This class changed my life. When you get the diagnosis, everything is so bleak - and then they tell you that you can’t lift more than five pounds, and it is even more depressing. I felt very alone and then I came to the Y. This class is a community for me. I love it and am happy and thankful that I get to do it. I am so privileged to have had it; I believe it saved my life. This class gave me back my life, my sense of self, hope, and camaraderie and made me a stronger me. It improved my life and my mental outlook.

The program had a positive effect not only on cancer survivors but on YMCA staff members as well. One chief operating officer shared this about his involvement with LIVESTRONG at the YMCA:

At times we can become so overwhelmed with balancing budgets, building facilities, developing marketing tools, and managing staff that we forget why we are part of this mission-driven organization. My involvement with LIVESTRONG at the YMCA has allowed me to catch my breath and reconnect with the YMCA mission in a whole new way through the life-changing work that is being done in our YMCAs with cancer survivors.

With YMCAs in more than 10,000 communities across the United States, the potential impact of this program is tremendous. The YMCAs that have engaged in this work describe the experience as game-changing for the YMCA and life-changing for the staff involved. YMCAs are queued up for the chance to invest their own money and six months of their staff time to participate in this program that often transforms the way a YMCA functions and operates.


Read more from Implementing Physical Activity Strategies by Russ Pate.



Subscribe to feed Subscribe to feed
Share Facebook Reddit LinkedIn Twitter

Tools


Print Save to favorites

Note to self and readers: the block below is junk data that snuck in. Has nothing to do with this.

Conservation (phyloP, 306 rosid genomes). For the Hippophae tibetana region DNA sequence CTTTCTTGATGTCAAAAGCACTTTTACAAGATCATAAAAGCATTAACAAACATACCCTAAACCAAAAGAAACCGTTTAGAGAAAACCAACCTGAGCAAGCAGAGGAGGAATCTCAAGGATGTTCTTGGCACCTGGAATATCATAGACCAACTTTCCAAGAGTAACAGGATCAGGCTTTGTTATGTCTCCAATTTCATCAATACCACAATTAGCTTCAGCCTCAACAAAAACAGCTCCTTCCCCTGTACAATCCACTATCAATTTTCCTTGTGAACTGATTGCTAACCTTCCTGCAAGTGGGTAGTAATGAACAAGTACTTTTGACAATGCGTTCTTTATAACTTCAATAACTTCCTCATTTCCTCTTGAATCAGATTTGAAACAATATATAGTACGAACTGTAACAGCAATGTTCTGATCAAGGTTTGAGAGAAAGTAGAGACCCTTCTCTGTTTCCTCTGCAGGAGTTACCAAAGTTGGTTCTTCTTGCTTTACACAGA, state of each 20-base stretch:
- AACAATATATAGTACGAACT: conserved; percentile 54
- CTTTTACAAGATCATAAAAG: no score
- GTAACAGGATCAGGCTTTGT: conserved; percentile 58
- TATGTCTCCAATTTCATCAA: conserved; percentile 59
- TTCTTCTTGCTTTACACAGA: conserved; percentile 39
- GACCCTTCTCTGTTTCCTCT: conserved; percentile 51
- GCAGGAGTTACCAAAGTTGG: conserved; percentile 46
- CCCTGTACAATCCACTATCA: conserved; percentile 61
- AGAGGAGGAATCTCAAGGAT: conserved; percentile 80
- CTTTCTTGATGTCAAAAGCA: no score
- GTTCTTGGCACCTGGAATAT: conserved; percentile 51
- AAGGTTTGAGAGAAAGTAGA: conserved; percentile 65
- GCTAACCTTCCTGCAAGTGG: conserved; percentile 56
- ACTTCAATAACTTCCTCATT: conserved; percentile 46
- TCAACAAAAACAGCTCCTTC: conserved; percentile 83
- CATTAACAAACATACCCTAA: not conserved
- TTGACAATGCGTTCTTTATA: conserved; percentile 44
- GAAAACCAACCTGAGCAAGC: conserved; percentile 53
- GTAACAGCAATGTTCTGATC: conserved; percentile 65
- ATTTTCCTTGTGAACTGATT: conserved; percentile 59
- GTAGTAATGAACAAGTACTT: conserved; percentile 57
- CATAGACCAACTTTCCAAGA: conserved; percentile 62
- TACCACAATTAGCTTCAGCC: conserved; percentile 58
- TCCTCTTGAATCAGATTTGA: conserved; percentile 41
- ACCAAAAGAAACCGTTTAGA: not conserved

Articles and Links


Discover the three major lessons of successful program implementation
Program leaders identified three major lessons that will assist with future implementation of similar programming: (1) use technology to automate administrative components of the program; (2) cultivate community partnerships and leverage existing partnerships to enhance program success; and (3) introduce gradually and progress mindfully.
The contribution of regular physical activity to health
Research has established the contribution of regular physical activity to key health outcomes, such as obesity prevention and musculoskeletal development, and to educational outcomes, such as attentiveness, cognitive processing, discipline, and academic performance (USDHHS 2008).


Featured Products


Implementing Physical Activity Strategies
Profiles successful physical activity programs, based on the U.S. National Physical Activity Plan (NPAP), that are helping people adopt more active and healthy lifestyles.
$59.00
Implementing Physical Activity Strategies eBook
$32.00

Get the latest news, special offers, and updates on authors and products. SIGN UP NOW!

Human Kinetics Rewards

About Our Products

Book Excerpts

Catalogs

News and Articles

About Us

Career Opportunities

Events

Partners

Business to Business

Author Center

HK Today Newsletter

Services

Exam/Desk Copies

Language rights translation

Association Management

Associate Program

Rights and Permissions

Featured Programs

Human Kinetics Coach Education

Fitnessgram

Fitness for Life

Active Living Every Day

Connect with Us

Google Plus YouTube Tumblr Pinterest

Terms & Conditions

/

Privacy Policy

/

Safe Harbor